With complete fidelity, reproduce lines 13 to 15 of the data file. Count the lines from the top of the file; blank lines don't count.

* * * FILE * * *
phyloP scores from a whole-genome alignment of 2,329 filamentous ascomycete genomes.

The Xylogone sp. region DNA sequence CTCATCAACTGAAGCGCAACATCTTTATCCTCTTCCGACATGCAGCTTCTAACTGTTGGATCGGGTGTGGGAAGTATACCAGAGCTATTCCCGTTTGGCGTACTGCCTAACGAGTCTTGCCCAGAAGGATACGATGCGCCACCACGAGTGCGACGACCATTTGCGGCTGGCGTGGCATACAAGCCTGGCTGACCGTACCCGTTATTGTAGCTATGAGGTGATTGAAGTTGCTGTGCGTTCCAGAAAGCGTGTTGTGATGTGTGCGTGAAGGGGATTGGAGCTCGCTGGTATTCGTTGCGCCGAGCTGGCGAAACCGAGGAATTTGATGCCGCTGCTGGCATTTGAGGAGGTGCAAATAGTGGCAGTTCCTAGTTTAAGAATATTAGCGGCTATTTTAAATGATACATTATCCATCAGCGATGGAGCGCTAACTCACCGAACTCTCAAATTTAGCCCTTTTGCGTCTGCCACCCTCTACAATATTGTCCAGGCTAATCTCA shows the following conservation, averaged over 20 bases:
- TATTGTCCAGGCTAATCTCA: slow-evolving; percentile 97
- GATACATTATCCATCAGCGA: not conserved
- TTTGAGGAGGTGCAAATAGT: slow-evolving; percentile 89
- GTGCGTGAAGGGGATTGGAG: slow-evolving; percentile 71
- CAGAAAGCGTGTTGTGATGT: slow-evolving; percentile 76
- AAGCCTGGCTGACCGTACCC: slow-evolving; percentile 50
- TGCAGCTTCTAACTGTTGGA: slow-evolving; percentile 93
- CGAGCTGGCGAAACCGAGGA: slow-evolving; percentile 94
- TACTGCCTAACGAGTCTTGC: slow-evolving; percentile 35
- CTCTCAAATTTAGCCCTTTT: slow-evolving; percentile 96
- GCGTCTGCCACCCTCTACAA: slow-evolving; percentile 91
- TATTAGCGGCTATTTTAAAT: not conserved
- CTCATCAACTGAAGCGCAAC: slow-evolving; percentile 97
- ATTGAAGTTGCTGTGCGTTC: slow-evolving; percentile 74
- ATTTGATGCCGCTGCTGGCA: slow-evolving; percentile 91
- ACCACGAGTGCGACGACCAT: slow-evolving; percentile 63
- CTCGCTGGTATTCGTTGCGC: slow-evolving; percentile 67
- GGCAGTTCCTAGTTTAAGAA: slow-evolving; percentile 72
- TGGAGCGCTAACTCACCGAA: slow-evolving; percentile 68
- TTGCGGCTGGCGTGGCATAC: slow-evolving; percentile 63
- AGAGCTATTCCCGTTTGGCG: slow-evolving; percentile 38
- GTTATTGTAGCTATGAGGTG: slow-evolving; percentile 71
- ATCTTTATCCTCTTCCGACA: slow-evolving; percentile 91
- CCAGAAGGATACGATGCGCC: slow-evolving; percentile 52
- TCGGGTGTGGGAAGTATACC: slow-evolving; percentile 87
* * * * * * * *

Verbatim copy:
- GCGTCTGCCACCCTCTACAA: slow-evolving; percentile 91
- TATTAGCGGCTATTTTAAAT: not conserved
- CTCATCAACTGAAGCGCAAC: slow-evolving; percentile 97